When it comes to retail therapy, there is surely no greater joy than that of unearthing a rare find tucked away on a rail in a thrift shop; wondering what previous life, or lives, it led, revelling in the simple pleasure of bagging a true bargain. Then there’s the smug satisfaction of someone asking you where you got it. “Oh it’s vintage, from that city break we took.”
If you can get to know a culture through its art, its architecture and its cuisine, you can equally embrace it through its fashion. For an increasing number of fashionistas, one answer to the very of-the-moment question of how we can travel more mindfully and more sustainably is to shop second-hand.
And given this year’s wince-worthy economic forecast, with households set to be £1,200 worse off on average, there’s never been a better time to join those embracing the growing trend of “thrifting”. According to a global report by fashion resale platform Thredup, the resale market is growing at a rate 11 times faster than traditional retail, and is estimated to be worth £63 billion by 2030. The fashion industry accounts for around 10 per cent of global carbon emissions and 20 per cent of wastewater: by already being in the system, second-hand clothes account for zero.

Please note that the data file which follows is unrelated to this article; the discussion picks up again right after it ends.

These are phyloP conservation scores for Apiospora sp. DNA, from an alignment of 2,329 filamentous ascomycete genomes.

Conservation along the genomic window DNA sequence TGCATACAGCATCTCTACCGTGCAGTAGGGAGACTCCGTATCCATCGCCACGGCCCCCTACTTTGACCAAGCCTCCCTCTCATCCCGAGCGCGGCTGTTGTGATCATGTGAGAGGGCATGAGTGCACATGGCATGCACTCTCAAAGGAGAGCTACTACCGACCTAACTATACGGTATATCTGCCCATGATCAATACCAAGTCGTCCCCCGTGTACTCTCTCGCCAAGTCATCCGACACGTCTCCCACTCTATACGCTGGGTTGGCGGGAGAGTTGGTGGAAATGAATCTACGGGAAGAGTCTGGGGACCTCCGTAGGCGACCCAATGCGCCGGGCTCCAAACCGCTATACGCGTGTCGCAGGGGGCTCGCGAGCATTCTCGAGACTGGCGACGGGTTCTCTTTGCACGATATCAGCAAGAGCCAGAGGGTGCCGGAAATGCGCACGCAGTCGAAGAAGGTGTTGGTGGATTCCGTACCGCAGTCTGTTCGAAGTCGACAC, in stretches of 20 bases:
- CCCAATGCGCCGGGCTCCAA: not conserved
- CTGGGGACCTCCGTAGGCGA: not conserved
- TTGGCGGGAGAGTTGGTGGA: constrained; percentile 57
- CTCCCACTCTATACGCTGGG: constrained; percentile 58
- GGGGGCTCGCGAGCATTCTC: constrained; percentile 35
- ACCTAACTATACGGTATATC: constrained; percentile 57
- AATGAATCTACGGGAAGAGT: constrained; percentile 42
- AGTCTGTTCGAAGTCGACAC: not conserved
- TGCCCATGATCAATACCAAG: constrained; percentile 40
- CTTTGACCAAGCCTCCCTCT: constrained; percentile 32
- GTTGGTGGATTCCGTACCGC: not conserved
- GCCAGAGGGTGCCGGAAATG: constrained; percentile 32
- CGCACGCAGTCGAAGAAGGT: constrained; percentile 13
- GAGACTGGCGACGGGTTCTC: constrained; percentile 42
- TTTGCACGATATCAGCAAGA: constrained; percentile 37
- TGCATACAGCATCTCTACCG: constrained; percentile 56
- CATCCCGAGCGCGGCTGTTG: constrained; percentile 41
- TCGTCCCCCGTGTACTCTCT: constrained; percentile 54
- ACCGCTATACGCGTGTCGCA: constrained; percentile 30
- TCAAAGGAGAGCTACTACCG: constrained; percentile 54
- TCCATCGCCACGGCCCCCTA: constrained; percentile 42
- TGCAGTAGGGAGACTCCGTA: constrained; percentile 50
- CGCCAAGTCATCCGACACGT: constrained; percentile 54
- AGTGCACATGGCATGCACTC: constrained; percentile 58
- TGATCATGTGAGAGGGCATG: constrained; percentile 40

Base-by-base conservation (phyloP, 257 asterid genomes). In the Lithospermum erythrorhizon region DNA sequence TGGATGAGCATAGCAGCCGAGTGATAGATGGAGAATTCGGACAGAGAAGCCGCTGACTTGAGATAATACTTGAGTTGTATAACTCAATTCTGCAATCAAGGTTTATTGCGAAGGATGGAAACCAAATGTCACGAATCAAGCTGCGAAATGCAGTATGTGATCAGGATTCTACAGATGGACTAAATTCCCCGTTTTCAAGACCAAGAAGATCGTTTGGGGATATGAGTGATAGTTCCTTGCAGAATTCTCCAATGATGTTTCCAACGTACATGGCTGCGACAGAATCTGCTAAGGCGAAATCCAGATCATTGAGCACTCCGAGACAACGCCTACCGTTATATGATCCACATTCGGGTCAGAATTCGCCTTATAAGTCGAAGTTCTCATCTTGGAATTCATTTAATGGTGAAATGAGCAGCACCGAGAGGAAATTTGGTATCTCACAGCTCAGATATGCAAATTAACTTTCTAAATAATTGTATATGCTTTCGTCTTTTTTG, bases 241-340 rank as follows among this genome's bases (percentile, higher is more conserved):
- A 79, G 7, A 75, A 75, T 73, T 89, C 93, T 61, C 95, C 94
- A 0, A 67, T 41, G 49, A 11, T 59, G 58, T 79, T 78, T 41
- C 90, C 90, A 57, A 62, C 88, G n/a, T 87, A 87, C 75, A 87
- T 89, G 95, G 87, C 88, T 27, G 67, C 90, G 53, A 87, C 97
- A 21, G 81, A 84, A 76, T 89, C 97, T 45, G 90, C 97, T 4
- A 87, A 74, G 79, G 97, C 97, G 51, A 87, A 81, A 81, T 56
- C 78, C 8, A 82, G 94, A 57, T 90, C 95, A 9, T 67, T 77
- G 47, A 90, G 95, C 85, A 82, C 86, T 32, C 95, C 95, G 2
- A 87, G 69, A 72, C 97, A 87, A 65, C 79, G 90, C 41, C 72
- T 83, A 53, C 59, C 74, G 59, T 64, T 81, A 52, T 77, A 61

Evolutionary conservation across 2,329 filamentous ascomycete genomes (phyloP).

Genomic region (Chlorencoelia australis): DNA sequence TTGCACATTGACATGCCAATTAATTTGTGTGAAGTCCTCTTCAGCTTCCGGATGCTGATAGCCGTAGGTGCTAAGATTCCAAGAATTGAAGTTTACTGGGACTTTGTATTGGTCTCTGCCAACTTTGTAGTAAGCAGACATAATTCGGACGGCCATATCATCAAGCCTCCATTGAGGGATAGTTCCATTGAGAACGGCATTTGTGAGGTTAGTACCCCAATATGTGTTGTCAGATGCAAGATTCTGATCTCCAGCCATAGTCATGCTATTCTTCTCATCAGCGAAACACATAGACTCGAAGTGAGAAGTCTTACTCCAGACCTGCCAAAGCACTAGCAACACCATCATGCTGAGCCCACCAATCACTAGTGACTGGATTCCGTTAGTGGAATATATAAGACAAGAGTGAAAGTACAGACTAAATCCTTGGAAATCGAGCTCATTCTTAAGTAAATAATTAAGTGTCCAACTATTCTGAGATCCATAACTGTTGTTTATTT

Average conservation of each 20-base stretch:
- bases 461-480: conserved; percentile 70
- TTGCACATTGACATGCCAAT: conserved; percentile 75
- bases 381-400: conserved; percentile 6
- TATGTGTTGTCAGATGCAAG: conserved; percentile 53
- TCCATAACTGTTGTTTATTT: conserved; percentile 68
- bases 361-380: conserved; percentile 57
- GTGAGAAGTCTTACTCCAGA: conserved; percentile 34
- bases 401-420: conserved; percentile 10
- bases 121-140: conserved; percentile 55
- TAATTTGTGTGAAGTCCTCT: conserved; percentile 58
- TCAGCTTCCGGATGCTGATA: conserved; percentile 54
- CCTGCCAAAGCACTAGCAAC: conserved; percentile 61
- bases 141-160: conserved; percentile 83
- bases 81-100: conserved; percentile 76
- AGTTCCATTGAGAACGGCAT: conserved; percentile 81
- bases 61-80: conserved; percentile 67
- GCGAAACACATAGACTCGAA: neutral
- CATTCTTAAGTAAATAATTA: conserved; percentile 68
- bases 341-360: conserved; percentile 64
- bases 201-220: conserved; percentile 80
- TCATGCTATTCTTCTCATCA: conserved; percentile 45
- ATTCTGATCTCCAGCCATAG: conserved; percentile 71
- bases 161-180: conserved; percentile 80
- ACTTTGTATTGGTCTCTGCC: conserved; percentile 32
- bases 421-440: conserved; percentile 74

With holidays front of mind again, if you are off to a foreign city and have the time, money and inclination to shop, you may want to prioritise second-hand shopping over heading to the nearest department store. High-street fashion is becoming increasingly homogeneous; not a charge that can be levelled at thrift or vintage stores. They may be harder to find than the monolithic H&Ms that occupy every major high street in Europe and beyond, but, once found, the rewards can be far sweeter.
From specialist vintage emporia to thrift stores to charity shops in affluent neighbourhoods that yield great treasures, these are the second-hand shops worth tracking down in some of the world’s most popular cities. these are the second-hand shops worth tracking down in some of the world’s most popular cities.
A week in Berlin wouldn’t be long enough to explore the rich and varied second-hand stores that pepper the city. The Neukolln, Friedrichshain and Mitte districts are particularly fertile grounds.
Not so much a niche find as a mini empire, there are four Paul’s Boutiques in Berlin. Head for this one; it also has a sister store next door, Goo, which only sells designer brands, with a focus on avant-garde ones such as Comme des Garcons, Alexander McQueen and Helmut Lang.
The details: Oderberger StraBe 47, 10435 (00 49 30 44033737; paulsboutiqueberlin.de).